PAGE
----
Tuesday, March 10, 2015

BHP Defends Iron Strategy as Good for Australia Amid Surplus





BHP Defends Iron Strategy as Good for Australia Amid Surplus




BHP Billiton Ltd., the world’s largest mining company, defended its strategy of boosting iron ore supplies at a time of falling prices, saying a focus on raising output and efficiency was aiding Australia’s competitiveness.



Production from its operations in Western Australia was a record 124 million metric tons in the first half, and may reach 245 million tons in the 2015 financial year, BHP said in a statement on Tuesday as Jimmy Wilson, head of its iron ore business, addressed a conference in Perth. The company is on track to achieve unit cash costs below $20 a ton, BHP said.



“With this strategy, we are maintaining Australia’s competitive position in the global market and providing the revenue, royalties, employment and innovation that is so important for this country’s future,” said Wilson.



Iron ore sank 47 percent in 2014 and extended losses this year as surging low-cost supplies from BHP, Rio Tinto Group and Fortescue Metals Group Ltd., Australia’s top producers, outpaced demand growth, spurring a surplus just as China slowed. The slump hurt government revenues in Australia, the world’s biggest shipper, while squeezing smaller producers. Iron ore may find a floor at about $50 a ton, Citigroup Inc. told the conference.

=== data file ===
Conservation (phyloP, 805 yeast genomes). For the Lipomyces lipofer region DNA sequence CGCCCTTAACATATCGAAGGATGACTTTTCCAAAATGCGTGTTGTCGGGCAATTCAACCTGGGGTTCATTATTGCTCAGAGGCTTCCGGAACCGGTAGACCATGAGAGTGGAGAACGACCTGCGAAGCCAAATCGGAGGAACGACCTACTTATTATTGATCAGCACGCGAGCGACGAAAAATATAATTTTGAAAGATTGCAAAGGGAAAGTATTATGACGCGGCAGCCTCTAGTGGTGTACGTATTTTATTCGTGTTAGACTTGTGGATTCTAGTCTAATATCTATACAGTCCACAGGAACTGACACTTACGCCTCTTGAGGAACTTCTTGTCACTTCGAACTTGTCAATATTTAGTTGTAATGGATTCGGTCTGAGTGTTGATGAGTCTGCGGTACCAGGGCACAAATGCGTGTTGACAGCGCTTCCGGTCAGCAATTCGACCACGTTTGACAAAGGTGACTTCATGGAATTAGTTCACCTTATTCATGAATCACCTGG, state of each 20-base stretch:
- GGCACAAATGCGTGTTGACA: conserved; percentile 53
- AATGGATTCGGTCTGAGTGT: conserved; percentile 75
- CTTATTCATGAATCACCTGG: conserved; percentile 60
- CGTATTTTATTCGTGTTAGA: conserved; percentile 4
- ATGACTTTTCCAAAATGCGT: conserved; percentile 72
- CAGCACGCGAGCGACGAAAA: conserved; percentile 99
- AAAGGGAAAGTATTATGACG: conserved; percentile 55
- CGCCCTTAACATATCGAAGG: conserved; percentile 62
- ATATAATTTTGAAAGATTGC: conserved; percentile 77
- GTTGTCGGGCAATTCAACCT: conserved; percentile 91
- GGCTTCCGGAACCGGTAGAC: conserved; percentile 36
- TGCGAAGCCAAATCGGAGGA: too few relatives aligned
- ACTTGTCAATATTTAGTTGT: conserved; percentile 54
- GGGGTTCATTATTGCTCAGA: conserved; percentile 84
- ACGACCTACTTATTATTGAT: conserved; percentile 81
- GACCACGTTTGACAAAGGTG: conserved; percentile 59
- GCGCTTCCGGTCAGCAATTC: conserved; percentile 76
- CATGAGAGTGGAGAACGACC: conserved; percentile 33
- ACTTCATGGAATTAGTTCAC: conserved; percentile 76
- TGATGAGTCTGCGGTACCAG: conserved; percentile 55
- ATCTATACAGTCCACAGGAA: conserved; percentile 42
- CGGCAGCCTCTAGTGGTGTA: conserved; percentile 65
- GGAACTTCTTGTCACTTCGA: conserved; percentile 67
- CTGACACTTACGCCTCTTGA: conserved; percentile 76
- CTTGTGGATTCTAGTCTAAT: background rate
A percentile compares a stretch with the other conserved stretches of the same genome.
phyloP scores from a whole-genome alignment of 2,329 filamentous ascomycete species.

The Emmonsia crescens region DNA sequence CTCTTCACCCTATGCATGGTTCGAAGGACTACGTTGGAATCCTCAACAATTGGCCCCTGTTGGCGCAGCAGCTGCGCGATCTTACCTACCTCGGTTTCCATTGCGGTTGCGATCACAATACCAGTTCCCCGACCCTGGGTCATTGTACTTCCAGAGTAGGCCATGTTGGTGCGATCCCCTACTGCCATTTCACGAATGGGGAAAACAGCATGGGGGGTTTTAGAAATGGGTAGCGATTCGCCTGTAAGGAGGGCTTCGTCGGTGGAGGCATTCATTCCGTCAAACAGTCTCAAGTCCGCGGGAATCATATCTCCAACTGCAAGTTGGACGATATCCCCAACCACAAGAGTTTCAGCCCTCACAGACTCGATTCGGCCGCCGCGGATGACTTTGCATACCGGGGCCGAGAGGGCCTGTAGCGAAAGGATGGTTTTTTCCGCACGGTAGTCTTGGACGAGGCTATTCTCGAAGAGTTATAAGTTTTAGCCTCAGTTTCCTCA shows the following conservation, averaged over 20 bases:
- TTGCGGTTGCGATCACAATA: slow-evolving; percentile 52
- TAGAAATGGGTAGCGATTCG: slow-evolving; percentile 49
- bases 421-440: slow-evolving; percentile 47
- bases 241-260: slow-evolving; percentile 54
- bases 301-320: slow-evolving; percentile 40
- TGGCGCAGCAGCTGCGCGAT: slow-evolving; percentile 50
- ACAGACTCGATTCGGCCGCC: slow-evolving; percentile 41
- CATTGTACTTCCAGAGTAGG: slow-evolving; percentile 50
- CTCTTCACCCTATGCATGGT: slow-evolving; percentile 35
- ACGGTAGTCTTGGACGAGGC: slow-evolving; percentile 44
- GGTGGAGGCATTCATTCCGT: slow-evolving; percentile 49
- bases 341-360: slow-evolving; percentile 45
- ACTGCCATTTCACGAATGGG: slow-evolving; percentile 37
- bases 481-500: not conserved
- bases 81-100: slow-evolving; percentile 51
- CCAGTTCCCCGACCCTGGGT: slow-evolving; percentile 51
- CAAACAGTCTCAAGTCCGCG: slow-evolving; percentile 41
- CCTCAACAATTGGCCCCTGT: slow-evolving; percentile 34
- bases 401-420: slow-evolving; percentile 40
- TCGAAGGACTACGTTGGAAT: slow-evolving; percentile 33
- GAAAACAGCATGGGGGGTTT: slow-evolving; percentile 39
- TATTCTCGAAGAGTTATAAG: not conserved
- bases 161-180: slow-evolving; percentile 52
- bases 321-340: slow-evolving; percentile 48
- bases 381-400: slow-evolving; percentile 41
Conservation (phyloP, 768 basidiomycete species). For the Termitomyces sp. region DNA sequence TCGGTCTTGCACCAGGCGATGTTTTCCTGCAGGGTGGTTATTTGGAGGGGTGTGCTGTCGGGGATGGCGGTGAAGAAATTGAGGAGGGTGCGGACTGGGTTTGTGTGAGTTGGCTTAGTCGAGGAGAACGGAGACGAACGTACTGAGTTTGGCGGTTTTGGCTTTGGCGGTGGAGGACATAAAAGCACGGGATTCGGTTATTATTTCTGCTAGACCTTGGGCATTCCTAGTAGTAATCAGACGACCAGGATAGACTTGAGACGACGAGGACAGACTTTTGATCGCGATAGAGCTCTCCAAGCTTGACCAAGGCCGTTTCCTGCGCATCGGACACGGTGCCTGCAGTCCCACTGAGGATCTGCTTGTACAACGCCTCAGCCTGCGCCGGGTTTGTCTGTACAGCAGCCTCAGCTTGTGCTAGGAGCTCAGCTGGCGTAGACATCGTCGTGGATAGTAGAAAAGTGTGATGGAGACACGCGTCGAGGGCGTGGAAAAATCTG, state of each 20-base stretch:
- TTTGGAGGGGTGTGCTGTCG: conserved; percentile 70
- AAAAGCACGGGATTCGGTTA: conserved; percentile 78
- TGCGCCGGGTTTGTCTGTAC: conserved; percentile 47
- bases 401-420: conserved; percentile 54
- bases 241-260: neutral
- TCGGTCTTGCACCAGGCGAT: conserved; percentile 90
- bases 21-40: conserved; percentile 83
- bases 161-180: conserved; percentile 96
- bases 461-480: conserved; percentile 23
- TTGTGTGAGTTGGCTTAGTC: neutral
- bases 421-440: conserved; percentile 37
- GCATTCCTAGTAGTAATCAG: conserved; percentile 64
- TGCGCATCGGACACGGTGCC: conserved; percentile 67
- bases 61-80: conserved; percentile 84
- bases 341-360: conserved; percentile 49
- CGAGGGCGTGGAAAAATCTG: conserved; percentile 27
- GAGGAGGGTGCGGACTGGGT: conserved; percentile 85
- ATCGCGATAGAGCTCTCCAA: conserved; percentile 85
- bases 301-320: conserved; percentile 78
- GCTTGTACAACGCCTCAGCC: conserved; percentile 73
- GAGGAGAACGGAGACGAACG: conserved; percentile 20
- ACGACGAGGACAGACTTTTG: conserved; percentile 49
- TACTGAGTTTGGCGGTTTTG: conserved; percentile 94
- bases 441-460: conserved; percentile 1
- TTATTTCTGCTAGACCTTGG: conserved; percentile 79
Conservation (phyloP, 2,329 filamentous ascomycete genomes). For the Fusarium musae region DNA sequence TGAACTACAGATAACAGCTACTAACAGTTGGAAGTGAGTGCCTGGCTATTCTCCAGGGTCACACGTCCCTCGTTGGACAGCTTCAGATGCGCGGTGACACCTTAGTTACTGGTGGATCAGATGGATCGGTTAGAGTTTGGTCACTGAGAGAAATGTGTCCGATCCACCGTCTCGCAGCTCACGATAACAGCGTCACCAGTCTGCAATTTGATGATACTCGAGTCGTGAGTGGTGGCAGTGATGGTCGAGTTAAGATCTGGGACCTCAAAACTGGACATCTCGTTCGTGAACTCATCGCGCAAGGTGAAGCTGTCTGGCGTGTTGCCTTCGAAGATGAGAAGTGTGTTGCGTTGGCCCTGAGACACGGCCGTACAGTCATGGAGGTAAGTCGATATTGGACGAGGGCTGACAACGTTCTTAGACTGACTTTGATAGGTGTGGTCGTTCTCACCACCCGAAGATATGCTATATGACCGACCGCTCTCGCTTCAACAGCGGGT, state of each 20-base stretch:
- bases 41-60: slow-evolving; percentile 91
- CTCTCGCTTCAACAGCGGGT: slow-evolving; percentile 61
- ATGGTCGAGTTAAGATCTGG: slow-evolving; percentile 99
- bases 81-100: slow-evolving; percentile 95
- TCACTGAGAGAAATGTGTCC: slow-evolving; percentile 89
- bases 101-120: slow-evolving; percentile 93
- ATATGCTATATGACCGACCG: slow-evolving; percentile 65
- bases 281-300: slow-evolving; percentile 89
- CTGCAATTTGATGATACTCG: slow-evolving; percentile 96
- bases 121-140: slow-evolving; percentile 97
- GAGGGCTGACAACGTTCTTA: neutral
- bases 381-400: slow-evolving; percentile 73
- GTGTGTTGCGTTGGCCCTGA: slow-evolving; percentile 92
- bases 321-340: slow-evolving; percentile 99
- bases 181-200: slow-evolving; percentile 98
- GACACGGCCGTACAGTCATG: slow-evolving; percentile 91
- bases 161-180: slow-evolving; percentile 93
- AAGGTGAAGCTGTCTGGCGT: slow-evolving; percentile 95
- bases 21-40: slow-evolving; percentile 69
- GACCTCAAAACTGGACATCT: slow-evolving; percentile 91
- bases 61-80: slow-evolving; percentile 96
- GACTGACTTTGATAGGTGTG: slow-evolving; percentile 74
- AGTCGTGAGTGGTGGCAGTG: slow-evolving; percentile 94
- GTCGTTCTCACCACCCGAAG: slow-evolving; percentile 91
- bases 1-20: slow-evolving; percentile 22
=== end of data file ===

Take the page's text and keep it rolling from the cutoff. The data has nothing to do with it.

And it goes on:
“We have no major projects in execution and our growth pathway will be achieved by continuing to make our existing infrastructure more productive,” said Wilson. BHP anticipated the increased supply of seaborne ore and approved the last of its major capital investments in the Pilbara in 2011, it said.




Lower Prices

Ore with 62 percent content at Qingdao fell 1.5 percent to $58.58 a dry ton on Monday, declining for a fifth day, according to data from Metal Bulletin Ltd. That’s the lowest price since at least May 2008, when Metal Bulletin started compiling weekly prices. The commodity is 18 percent lower this year.

“Is there any chance the major producers will reassess and downgrade their plans, given where the price is? We think not,” Laura Brooks, a senior consultant at CRU Group, told the conference. “One reason for this is that competitive pressure is driving producers to seek cost reductions, and volume is critical if unit costs are to be cut.”

Rio Chief Executive Officer Sam Walsh said last month that if his company reduced output, forfeited supply would be made up by higher-cost competitors, adding that producers made decisions independently. The London-based company, which mines in the ore-rich Pilbara region, is on track to deliver 330 million tons of output by 2015 and 350 million tons by 2017, Iron Ore Chief Executive Andrew Harding said at the at conference.



Rio’s View

“The broader Pilbara shows that from January 2011 to December 2014 inclusive, 248 million new tons entered the market from Rio Tinto, BHP Billiton and FMG,” Harding said. Of that increase, “Rio Tinto accounted for 63 million tons, or 25 percent. As you know, some would like you to believe that Rio Tinto has had the largest volume increase in that time. But as you can see, this is simply not the case.”

The global surplus will surge to 437 million tons in 2018 from 184 million tons this year, Morgan Stanley said on Feb. 22. Global seaborne supply is projected to increase 4.6 percent in 2015, topping the 3 percent growth in demand, according to the bank, which sees iron ore averaging $79 a ton this year.

There’s a floor for prices at about $50 a ton, Citigroup Iron Ore & Steel Head Mark Lyons said at the conference. At current prices, an estimated 38 percent of global output isn’t generating cash, according to CRU